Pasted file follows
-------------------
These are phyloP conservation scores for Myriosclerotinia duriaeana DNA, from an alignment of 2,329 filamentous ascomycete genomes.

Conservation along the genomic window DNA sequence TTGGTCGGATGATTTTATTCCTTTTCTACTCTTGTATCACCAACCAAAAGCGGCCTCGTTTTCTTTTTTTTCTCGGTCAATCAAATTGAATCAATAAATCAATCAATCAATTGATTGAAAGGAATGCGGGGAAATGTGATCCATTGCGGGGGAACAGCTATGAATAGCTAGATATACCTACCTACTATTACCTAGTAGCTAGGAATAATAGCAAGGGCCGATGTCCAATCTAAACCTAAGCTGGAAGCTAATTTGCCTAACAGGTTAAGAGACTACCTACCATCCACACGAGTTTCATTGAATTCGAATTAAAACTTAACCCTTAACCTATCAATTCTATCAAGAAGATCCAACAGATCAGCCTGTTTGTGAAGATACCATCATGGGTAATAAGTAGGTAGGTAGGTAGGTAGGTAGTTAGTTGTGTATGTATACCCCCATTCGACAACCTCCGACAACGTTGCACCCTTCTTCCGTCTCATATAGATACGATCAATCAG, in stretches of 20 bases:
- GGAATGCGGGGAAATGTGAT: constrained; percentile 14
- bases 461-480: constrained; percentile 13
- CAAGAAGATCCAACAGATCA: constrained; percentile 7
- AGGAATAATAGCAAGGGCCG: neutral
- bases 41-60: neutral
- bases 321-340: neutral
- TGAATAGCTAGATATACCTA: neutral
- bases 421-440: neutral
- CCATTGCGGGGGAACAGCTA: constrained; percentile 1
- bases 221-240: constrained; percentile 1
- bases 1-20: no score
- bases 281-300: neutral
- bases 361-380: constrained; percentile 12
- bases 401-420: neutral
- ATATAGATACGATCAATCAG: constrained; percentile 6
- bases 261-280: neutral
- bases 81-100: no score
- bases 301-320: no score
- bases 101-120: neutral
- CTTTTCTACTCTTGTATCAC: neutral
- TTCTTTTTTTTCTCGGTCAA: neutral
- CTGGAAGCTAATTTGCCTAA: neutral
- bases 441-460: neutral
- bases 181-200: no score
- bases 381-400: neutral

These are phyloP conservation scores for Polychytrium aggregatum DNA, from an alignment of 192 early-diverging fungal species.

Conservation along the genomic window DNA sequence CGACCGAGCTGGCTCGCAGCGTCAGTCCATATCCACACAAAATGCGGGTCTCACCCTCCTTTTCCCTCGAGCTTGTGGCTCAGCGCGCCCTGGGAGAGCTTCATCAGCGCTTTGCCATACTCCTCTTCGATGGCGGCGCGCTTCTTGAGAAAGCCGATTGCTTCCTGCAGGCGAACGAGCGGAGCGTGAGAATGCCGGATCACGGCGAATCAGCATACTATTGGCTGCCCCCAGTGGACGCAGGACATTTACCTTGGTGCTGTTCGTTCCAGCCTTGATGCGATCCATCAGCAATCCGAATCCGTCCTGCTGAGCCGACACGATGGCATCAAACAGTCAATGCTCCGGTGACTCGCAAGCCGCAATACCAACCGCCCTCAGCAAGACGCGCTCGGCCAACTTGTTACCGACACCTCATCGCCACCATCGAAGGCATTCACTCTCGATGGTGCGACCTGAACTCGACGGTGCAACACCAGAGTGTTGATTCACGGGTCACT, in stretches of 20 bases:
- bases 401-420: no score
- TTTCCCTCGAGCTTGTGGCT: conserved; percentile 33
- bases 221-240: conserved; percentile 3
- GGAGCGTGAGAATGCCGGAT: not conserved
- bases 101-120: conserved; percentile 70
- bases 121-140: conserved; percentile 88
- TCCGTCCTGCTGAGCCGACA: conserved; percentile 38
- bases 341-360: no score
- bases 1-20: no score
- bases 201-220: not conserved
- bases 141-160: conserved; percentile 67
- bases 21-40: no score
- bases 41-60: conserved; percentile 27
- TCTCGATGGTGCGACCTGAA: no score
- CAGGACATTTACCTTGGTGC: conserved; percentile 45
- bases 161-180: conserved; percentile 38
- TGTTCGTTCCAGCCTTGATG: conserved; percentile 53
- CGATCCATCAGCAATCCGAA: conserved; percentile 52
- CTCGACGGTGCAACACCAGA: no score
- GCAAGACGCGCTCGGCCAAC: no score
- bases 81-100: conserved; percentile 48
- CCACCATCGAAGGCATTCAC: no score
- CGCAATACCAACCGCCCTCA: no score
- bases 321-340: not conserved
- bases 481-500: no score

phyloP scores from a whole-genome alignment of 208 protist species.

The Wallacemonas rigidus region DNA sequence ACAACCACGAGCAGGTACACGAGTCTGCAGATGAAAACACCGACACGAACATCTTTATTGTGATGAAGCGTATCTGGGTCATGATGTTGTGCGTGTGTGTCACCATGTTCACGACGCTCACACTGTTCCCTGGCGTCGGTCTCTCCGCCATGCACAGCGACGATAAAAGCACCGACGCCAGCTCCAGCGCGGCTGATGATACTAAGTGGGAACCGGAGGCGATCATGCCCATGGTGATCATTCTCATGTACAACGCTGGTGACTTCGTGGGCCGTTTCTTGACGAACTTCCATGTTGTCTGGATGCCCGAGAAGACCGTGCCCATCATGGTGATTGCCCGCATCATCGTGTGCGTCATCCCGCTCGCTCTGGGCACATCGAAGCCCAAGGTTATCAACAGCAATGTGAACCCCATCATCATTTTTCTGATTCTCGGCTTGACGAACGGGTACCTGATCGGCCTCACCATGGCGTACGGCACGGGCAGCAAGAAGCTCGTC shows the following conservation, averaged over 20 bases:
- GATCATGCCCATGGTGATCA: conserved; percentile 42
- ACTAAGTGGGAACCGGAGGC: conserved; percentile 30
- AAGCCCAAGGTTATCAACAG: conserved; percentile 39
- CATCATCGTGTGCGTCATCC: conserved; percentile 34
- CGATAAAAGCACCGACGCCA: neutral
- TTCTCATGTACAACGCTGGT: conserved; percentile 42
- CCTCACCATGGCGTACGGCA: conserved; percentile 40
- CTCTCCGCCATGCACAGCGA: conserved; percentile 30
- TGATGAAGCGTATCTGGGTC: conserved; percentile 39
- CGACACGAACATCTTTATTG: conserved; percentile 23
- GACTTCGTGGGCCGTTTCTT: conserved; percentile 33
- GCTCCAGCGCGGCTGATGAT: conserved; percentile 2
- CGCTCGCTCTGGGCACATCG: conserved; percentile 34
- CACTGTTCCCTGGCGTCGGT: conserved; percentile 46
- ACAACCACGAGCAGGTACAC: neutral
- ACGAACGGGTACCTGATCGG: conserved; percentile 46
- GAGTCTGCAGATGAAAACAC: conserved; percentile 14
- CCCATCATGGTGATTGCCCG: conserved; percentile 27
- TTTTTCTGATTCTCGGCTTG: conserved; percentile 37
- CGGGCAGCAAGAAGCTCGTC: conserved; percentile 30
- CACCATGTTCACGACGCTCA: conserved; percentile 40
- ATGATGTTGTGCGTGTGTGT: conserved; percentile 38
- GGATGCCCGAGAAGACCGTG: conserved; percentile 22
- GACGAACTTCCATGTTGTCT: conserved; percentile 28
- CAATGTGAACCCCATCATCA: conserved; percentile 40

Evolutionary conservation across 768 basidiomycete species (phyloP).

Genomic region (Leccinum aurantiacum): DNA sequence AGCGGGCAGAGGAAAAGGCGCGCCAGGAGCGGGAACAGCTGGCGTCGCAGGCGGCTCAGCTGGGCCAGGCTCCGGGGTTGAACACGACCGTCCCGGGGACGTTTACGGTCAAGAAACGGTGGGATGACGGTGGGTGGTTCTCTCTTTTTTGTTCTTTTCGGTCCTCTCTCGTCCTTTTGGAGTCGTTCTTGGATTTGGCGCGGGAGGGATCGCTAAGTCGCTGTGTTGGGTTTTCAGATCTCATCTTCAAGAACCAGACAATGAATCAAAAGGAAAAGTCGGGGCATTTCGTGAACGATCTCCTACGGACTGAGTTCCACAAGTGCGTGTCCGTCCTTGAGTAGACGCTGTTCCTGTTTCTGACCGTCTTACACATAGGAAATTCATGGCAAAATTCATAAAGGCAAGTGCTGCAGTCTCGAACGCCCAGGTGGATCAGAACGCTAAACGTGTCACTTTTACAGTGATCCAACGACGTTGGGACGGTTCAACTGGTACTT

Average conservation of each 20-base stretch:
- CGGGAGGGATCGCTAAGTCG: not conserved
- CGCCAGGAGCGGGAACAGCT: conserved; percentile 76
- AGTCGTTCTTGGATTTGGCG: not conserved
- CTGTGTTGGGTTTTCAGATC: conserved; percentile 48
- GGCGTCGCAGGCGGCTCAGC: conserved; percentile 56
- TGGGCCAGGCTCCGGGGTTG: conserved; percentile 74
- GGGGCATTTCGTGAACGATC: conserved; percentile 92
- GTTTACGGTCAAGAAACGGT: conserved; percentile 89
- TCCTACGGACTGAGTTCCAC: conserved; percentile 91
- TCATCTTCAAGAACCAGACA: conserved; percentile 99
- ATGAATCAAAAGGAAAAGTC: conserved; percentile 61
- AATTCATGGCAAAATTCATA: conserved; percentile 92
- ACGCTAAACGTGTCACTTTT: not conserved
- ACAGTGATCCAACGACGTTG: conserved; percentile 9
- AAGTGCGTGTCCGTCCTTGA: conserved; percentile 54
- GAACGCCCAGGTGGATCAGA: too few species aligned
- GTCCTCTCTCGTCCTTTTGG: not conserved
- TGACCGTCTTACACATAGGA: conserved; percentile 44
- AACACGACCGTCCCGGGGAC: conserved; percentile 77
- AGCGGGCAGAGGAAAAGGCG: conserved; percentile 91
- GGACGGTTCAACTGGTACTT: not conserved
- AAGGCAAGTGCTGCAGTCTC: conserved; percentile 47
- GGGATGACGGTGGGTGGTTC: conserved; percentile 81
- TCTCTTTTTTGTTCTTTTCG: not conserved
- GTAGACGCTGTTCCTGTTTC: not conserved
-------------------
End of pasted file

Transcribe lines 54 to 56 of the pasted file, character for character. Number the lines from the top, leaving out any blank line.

- bases 481-500: no score

phyloP scores from a whole-genome alignment of 208 protist species.

The Wallacemonas rigidus region DNA sequence ACAACCACGAGCAGGTACACGAGTCTGCAGATGAAAACACCGACACGAACATCTTTATTGTGATGAAGCGTATCTGGGTCATGATGTTGTGCGTGTGTGTCACCATGTTCACGACGCTCACACTGTTCCCTGGCGTCGGTCTCTCCGCCATGCACAGCGACGATAAAAGCACCGACGCCAGCTCCAGCGCGGCTGATGATACTAAGTGGGAACCGGAGGCGATCATGCCCATGGTGATCATTCTCATGTACAACGCTGGTGACTTCGTGGGCCGTTTCTTGACGAACTTCCATGTTGTCTGGATGCCCGAGAAGACCGTGCCCATCATGGTGATTGCCCGCATCATCGTGTGCGTCATCCCGCTCGCTCTGGGCACATCGAAGCCCAAGGTTATCAACAGCAATGTGAACCCCATCATCATTTTTCTGATTCTCGGCTTGACGAACGGGTACCTGATCGGCCTCACCATGGCGTACGGCACGGGCAGCAAGAAGCTCGTC shows the following conservation, averaged over 20 bases: